Scientists may never know exactly why humans are happy or unhappy, but they are a little closer to determining where it’s located in the brain.
A Kyoto University team headed by Wataru Sato has determined that the precuneus, a part of the top-back of the brain in the medial parietal lobe that activates when one is experiencing consciousness, is the home region where one’s joyful emotions and satisfaction of life meet.
According to EurekAlert!, Sato said, “I’m very happy that we now know more about what it means to be happy.” The study, he suggested, would be beneficial for the development of happiness programs, as they offer some level of scientific guidance.
“Over history, many eminent scholars like Aristotle have contemplated what happiness is. I’m very happy that we now know more about what it means to be happy.”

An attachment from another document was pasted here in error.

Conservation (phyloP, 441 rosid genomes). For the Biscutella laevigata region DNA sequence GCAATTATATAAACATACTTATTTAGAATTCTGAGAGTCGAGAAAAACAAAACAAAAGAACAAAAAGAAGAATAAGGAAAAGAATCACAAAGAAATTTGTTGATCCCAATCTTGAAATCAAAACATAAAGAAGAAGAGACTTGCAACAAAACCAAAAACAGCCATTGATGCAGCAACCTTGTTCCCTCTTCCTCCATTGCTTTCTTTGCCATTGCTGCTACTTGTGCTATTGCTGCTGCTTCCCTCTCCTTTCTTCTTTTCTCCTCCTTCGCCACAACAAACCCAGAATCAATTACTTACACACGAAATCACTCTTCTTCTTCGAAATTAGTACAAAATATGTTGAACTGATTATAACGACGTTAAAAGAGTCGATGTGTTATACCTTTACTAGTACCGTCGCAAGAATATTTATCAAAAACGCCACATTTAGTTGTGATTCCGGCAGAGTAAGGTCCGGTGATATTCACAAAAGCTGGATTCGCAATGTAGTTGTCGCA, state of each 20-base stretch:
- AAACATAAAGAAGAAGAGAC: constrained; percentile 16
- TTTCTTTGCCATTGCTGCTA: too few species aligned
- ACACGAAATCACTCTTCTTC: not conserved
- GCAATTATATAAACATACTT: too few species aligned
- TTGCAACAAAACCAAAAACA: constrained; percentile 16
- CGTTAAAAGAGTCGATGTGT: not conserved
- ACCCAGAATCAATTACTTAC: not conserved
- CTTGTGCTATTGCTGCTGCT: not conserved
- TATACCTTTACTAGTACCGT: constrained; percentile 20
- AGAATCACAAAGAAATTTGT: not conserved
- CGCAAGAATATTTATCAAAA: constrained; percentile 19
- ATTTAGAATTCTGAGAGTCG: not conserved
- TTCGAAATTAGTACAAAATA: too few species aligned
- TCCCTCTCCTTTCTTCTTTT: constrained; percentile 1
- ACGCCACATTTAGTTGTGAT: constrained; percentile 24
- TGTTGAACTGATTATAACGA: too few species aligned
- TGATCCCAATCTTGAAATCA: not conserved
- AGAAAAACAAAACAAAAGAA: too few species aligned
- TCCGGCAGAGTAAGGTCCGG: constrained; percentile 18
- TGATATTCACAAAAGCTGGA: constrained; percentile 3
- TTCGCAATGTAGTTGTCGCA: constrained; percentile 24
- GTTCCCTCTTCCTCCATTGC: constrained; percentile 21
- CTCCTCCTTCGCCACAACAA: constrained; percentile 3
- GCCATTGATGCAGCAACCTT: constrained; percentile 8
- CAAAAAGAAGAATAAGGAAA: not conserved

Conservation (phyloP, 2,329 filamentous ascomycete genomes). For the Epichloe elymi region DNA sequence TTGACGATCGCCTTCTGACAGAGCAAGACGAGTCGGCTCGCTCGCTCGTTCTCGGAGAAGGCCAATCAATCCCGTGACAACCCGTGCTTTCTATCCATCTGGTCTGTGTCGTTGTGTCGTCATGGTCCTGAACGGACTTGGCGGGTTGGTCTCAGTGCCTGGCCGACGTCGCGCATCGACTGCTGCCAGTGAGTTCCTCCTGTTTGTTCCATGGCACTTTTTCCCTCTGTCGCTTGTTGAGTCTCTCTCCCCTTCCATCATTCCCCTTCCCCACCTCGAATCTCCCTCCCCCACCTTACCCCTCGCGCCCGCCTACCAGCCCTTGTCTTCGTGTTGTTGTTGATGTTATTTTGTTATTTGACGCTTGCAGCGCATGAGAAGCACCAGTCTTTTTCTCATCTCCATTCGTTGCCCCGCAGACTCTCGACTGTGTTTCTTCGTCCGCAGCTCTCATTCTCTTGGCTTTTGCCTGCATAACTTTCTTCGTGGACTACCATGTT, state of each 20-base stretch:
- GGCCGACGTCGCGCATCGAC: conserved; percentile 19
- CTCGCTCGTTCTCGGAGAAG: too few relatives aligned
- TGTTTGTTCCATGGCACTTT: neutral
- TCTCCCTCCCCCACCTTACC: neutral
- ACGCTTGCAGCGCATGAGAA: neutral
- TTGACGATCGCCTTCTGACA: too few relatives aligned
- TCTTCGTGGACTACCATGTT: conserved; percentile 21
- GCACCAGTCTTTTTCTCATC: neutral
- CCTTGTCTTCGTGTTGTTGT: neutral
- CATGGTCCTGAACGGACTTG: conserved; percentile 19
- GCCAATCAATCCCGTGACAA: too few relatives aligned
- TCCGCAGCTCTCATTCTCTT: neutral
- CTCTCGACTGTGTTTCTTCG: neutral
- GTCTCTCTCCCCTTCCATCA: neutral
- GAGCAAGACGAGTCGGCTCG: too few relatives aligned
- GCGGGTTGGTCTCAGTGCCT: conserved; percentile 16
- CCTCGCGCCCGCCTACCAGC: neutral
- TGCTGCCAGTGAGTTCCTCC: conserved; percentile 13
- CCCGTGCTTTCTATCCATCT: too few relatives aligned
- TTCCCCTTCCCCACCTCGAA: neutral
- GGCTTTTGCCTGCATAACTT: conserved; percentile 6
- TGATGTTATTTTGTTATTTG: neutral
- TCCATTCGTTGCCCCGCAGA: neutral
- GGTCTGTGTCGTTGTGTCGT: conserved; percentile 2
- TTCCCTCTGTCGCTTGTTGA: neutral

Sato also noted that “several studies have shown that meditation increases grey matter mass in the precuneus” in a U.S. News article. A large precuneus was also common in those who felt life had meaning, those who felt sadness less intensely, and those who felt happiness more strongly.
An MRI was utilized by the research team to scan participants’ brains. After their brains were imaged, they were asked a series of questions about their happiness. The study was published on November 20 in Scientific Reports.
Sato believes that it is possible his team’s study might be utilized in the future to help people train themselves to be happier. Already, scientists know a bit about happiness, including the fact that people experience it differently. For example, receiving compliments influence some peoples’ happiness much more than others. Nevertheless, putting happiness in terms of quantities is quite a challenge, a rather subjective undertaking.
The neural mechanism through which happiness emerges still remains unclear, and Sato believes that understanding this mechanism will be important in the quest to measure happiness objectively.
Does it make you happy to know about the neurological side of your happiness? The human brain continues to fascinate scientists as a very unique organ.